Featured Post

Dr. Jamie Courter is your Mizzou Beef Genetics Extension Specialist

By Jared E. Decker Many of you have probably noticed that things have been a lot less active on the A Steak in Genomics™   blog, but you probably haven't known why. In January 2021, I was named the Wurdack Chair in Animal Genomics at Mizzou, and I now focus on research, with a little bit of teaching. I no longer have an extension appointment. But, with exciting news, the blog is about to become a lot more active! Jamie Courter began as the new MU Extension state beef genetics specialist in the Division of Animal Sciences on September 1, 2023. I have known Jamie for several years, meeting her at BIF when she was a Masters student. I have been impressed by Jamie in my interactions with her since that time.  Dr. Courter and I have been working closely together the last 6 weeks, and I am excited to work together to serve the beef industry for years to come! Jamie holds a bachelor’s degree in animal science from North Carolina State University and earned a master's degree in animal

Data-Driven Bull Buying

There are lots of ways to make a decision. We can act on our impressions or intuitions. Or, we can gather data and let the evidence guide our decisions. I call this a data-driven philosophy.

This week, Amanda Radke and Kris Ringwall gave their perspectives on a data-driven bull purchase. Both are great articles that I encourage you to check out.

Here is my take—we need to make our decisions on a single metric that takes all available information into consideration. These metrics are expected progeny differences (EPDs) and economic indexes. EPDs combine performance records, information from relatives, information from correlated traits, and—in the case of genomic-enhanced EPDs—results from DNA tests. EPDs are the most accurate measure for a particular trait of the bull's merit as a sire. Economic indexes combine multiple EPDs and economic values of each trait to create a single measure of the bull's merit for increasing a producer's profit. We should not be selecting on performance data, because these measures are confounded with the environment in which that bull was raised. Economic indexes, because they combine various forms of data, should be the main source of information when making selection decisions.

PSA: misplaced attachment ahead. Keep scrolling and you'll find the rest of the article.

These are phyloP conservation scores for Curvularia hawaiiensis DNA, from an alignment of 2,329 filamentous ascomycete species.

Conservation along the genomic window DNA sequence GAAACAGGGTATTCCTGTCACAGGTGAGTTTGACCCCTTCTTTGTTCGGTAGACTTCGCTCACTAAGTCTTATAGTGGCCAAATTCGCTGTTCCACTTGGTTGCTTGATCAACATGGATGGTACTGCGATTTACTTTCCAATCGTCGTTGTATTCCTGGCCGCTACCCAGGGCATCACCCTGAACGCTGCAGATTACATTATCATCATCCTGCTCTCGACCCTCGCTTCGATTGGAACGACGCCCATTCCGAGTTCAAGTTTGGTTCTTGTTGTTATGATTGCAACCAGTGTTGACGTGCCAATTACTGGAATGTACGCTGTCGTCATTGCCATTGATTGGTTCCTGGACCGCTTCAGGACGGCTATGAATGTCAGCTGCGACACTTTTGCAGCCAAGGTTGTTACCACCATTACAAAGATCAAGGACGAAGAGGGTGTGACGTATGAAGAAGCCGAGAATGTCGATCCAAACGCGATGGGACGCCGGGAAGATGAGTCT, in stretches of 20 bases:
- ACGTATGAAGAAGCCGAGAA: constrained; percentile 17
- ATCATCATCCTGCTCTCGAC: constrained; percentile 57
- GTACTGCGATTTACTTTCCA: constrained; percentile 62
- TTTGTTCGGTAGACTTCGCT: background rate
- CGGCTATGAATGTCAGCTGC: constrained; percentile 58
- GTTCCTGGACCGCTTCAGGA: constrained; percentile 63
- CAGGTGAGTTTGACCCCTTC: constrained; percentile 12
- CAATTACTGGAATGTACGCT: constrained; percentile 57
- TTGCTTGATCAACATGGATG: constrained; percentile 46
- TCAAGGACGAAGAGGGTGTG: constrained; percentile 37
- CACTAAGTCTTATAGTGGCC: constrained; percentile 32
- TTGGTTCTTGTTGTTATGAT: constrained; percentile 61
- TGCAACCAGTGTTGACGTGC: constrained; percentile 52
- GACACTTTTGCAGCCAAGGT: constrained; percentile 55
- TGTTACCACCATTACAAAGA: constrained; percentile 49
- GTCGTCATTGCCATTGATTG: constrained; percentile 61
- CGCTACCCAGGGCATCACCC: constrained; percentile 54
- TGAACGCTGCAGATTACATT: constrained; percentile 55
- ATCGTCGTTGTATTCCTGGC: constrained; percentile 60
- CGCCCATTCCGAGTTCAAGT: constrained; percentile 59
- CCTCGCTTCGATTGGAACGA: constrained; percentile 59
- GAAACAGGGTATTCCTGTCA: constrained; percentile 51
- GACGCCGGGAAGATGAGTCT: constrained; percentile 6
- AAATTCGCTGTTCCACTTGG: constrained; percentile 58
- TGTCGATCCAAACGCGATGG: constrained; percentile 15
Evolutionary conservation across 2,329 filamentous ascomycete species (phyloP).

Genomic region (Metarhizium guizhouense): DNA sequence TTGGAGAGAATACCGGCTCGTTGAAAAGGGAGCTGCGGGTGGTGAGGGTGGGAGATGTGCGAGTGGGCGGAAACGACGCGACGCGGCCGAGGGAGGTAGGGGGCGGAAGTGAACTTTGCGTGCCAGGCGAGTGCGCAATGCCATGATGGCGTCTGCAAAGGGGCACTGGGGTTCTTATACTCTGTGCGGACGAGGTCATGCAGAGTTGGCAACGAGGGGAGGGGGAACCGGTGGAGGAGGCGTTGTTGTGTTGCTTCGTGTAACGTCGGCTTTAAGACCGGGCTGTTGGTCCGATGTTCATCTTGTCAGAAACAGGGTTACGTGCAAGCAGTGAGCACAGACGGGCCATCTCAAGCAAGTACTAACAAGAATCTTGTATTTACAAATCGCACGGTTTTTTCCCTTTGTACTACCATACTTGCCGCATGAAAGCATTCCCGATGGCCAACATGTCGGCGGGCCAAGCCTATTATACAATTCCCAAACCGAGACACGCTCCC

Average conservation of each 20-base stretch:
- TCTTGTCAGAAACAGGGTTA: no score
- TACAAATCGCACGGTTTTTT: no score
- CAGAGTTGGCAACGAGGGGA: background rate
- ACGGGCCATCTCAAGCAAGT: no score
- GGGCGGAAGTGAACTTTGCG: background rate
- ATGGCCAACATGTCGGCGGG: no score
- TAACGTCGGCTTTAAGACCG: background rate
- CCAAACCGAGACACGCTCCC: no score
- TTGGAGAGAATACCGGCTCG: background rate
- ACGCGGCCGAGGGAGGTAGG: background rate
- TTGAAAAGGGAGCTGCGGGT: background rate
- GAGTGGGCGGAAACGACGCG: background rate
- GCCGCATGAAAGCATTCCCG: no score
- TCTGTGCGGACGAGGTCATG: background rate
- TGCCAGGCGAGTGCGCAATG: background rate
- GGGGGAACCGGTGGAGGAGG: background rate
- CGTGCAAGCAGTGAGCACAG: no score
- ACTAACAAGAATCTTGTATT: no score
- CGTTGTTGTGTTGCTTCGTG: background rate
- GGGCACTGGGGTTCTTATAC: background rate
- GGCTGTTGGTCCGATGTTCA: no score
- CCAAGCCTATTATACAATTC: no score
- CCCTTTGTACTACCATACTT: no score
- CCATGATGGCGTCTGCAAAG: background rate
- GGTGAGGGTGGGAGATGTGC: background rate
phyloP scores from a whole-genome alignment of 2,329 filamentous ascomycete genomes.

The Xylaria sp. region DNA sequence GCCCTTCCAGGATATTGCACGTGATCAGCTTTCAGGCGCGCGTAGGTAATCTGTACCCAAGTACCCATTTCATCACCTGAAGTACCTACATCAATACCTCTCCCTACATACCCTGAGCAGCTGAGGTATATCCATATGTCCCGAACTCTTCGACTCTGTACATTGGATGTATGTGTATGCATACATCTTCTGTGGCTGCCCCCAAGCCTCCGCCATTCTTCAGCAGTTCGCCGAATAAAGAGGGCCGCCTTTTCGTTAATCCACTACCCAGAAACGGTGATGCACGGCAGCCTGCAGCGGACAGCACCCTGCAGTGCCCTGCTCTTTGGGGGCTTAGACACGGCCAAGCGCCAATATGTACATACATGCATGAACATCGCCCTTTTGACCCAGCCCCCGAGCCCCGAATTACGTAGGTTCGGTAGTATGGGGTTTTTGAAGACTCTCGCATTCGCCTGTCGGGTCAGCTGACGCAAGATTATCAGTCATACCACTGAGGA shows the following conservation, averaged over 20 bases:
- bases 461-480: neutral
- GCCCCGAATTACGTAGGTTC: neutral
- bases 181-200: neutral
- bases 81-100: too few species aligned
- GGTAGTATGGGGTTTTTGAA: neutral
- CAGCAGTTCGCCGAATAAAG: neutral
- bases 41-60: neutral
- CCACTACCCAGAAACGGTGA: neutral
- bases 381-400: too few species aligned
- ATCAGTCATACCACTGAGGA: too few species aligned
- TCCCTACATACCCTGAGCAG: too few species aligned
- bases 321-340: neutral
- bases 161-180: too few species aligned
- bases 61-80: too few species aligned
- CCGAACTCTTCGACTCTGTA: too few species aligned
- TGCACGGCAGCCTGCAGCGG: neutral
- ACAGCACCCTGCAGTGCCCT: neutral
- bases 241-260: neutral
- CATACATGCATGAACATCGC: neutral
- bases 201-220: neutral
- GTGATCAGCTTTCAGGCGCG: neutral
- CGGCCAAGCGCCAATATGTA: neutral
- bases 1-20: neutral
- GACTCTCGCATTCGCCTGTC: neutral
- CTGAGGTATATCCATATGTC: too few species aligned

One of the traits that beef breed associations do not estimate EPDs for is structural correctness. Currently, beef producers must visually inspect animals to make sure they are structurally sound. Sam Comstock gave a presentation during the NBCEC Brown Bagger series about how the dairy industry estimates  genetic merits for structural soundness.

Bull buyers that would like to take less risk when purchasing a bull should look for producers who provide genomic-enhanced EPDs for their sale offerings. Genomic-enhanced EPDs are more accurate than pedigree-based EPDs because more information was used when estimating the EPD. The more reliable the EPD (i.e. accuracy), the less that value is going to change over time. When the EPD accuracy is higher, the producer can be more confident that the bull will meet his expectations.

Let's continue to strive for data-driven decision making in animal agriculture.


Popular posts from this blog

Show-Me-Select Board Approves Genomic Testing Requirement for Natural Service Sires

Bob Hough Comments on Changes at Breed Associations